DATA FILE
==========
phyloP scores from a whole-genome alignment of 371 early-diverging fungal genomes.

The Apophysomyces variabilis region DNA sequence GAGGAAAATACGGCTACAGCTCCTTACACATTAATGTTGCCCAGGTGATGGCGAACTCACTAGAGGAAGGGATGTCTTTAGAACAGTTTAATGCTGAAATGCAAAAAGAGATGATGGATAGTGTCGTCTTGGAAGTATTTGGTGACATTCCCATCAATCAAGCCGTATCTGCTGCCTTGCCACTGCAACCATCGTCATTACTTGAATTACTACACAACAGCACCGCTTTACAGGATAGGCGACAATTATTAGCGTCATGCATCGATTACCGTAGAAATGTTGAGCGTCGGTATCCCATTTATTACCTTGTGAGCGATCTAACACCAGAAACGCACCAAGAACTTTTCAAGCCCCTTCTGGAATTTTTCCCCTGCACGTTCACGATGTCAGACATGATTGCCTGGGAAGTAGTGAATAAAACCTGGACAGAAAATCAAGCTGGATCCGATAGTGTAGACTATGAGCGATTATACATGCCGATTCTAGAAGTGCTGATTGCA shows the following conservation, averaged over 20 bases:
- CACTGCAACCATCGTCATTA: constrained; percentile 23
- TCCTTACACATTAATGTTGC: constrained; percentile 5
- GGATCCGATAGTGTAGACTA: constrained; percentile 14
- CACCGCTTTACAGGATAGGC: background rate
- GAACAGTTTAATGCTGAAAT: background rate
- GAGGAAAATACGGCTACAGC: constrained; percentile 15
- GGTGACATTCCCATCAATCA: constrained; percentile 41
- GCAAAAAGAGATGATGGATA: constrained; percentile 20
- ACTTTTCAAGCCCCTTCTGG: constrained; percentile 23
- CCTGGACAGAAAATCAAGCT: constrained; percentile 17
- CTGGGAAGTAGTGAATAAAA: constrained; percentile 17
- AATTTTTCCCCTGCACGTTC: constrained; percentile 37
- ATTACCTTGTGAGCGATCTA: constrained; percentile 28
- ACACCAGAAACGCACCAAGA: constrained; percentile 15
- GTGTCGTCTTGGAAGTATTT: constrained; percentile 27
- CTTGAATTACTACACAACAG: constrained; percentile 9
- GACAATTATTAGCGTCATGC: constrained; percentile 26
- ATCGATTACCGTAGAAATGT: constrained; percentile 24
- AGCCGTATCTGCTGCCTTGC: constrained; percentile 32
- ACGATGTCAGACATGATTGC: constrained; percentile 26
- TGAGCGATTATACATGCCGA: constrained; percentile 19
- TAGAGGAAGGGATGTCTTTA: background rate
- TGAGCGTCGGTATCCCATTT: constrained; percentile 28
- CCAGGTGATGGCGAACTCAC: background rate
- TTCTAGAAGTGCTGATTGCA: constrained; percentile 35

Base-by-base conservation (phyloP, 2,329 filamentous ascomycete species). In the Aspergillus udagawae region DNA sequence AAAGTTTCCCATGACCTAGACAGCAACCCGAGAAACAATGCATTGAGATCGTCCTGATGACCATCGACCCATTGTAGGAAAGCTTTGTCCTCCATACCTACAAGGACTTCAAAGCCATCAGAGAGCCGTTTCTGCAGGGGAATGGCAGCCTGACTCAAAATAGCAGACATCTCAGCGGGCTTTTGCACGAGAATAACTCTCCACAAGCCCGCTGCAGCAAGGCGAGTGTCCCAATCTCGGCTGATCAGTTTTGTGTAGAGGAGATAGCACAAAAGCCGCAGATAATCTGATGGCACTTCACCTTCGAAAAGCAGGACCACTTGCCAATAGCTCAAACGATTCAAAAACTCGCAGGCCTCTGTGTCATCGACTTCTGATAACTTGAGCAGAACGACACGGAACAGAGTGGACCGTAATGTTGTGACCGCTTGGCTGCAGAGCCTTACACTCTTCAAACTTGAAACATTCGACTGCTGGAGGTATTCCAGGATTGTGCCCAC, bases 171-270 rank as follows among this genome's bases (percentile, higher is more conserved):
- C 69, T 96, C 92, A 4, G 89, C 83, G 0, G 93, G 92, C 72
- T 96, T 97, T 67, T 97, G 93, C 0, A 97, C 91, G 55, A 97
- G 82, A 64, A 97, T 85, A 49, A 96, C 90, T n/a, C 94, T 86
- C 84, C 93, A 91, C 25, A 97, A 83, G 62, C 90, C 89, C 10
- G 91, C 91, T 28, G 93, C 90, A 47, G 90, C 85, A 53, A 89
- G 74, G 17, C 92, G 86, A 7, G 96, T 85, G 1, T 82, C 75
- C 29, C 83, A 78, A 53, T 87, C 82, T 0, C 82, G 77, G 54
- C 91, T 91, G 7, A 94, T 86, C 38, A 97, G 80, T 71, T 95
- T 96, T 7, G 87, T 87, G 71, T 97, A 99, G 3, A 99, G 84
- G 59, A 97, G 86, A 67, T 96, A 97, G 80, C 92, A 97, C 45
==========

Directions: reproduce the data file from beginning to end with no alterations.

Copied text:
phyloP scores from a whole-genome alignment of 371 early-diverging fungal genomes.

The Apophysomyces variabilis region DNA sequence GAGGAAAATACGGCTACAGCTCCTTACACATTAATGTTGCCCAGGTGATGGCGAACTCACTAGAGGAAGGGATGTCTTTAGAACAGTTTAATGCTGAAATGCAAAAAGAGATGATGGATAGTGTCGTCTTGGAAGTATTTGGTGACATTCCCATCAATCAAGCCGTATCTGCTGCCTTGCCACTGCAACCATCGTCATTACTTGAATTACTACACAACAGCACCGCTTTACAGGATAGGCGACAATTATTAGCGTCATGCATCGATTACCGTAGAAATGTTGAGCGTCGGTATCCCATTTATTACCTTGTGAGCGATCTAACACCAGAAACGCACCAAGAACTTTTCAAGCCCCTTCTGGAATTTTTCCCCTGCACGTTCACGATGTCAGACATGATTGCCTGGGAAGTAGTGAATAAAACCTGGACAGAAAATCAAGCTGGATCCGATAGTGTAGACTATGAGCGATTATACATGCCGATTCTAGAAGTGCTGATTGCA shows the following conservation, averaged over 20 bases:
- CACTGCAACCATCGTCATTA: constrained; percentile 23
- TCCTTACACATTAATGTTGC: constrained; percentile 5
- GGATCCGATAGTGTAGACTA: constrained; percentile 14
- CACCGCTTTACAGGATAGGC: background rate
- GAACAGTTTAATGCTGAAAT: background rate
- GAGGAAAATACGGCTACAGC: constrained; percentile 15
- GGTGACATTCCCATCAATCA: constrained; percentile 41
- GCAAAAAGAGATGATGGATA: constrained; percentile 20
- ACTTTTCAAGCCCCTTCTGG: constrained; percentile 23
- CCTGGACAGAAAATCAAGCT: constrained; percentile 17
- CTGGGAAGTAGTGAATAAAA: constrained; percentile 17
- AATTTTTCCCCTGCACGTTC: constrained; percentile 37
- ATTACCTTGTGAGCGATCTA: constrained; percentile 28
- ACACCAGAAACGCACCAAGA: constrained; percentile 15
- GTGTCGTCTTGGAAGTATTT: constrained; percentile 27
- CTTGAATTACTACACAACAG: constrained; percentile 9
- GACAATTATTAGCGTCATGC: constrained; percentile 26
- ATCGATTACCGTAGAAATGT: constrained; percentile 24
- AGCCGTATCTGCTGCCTTGC: constrained; percentile 32
- ACGATGTCAGACATGATTGC: constrained; percentile 26
- TGAGCGATTATACATGCCGA: constrained; percentile 19
- TAGAGGAAGGGATGTCTTTA: background rate
- TGAGCGTCGGTATCCCATTT: constrained; percentile 28
- CCAGGTGATGGCGAACTCAC: background rate
- TTCTAGAAGTGCTGATTGCA: constrained; percentile 35

Base-by-base conservation (phyloP, 2,329 filamentous ascomycete species). In the Aspergillus udagawae region DNA sequence AAAGTTTCCCATGACCTAGACAGCAACCCGAGAAACAATGCATTGAGATCGTCCTGATGACCATCGACCCATTGTAGGAAAGCTTTGTCCTCCATACCTACAAGGACTTCAAAGCCATCAGAGAGCCGTTTCTGCAGGGGAATGGCAGCCTGACTCAAAATAGCAGACATCTCAGCGGGCTTTTGCACGAGAATAACTCTCCACAAGCCCGCTGCAGCAAGGCGAGTGTCCCAATCTCGGCTGATCAGTTTTGTGTAGAGGAGATAGCACAAAAGCCGCAGATAATCTGATGGCACTTCACCTTCGAAAAGCAGGACCACTTGCCAATAGCTCAAACGATTCAAAAACTCGCAGGCCTCTGTGTCATCGACTTCTGATAACTTGAGCAGAACGACACGGAACAGAGTGGACCGTAATGTTGTGACCGCTTGGCTGCAGAGCCTTACACTCTTCAAACTTGAAACATTCGACTGCTGGAGGTATTCCAGGATTGTGCCCAC, bases 171-270 rank as follows among this genome's bases (percentile, higher is more conserved):
- C 69, T 96, C 92, A 4, G 89, C 83, G 0, G 93, G 92, C 72
- T 96, T 97, T 67, T 97, G 93, C 0, A 97, C 91, G 55, A 97
- G 82, A 64, A 97, T 85, A 49, A 96, C 90, T n/a, C 94, T 86
- C 84, C 93, A 91, C 25, A 97, A 83, G 62, C 90, C 89, C 10
- G 91, C 91, T 28, G 93, C 90, A 47, G 90, C 85, A 53, A 89
- G 74, G 17, C 92, G 86, A 7, G 96, T 85, G 1, T 82, C 75
- C 29, C 83, A 78, A 53, T 87, C 82, T 0, C 82, G 77, G 54
- C 91, T 91, G 7, A 94, T 86, C 38, A 97, G 80, T 71, T 95
- T 96, T 7, G 87, T 87, G 71, T 97, A 99, G 3, A 99, G 84
- G 59, A 97, G 86, A 67, T 96, A 97, G 80, C 92, A 97, C 45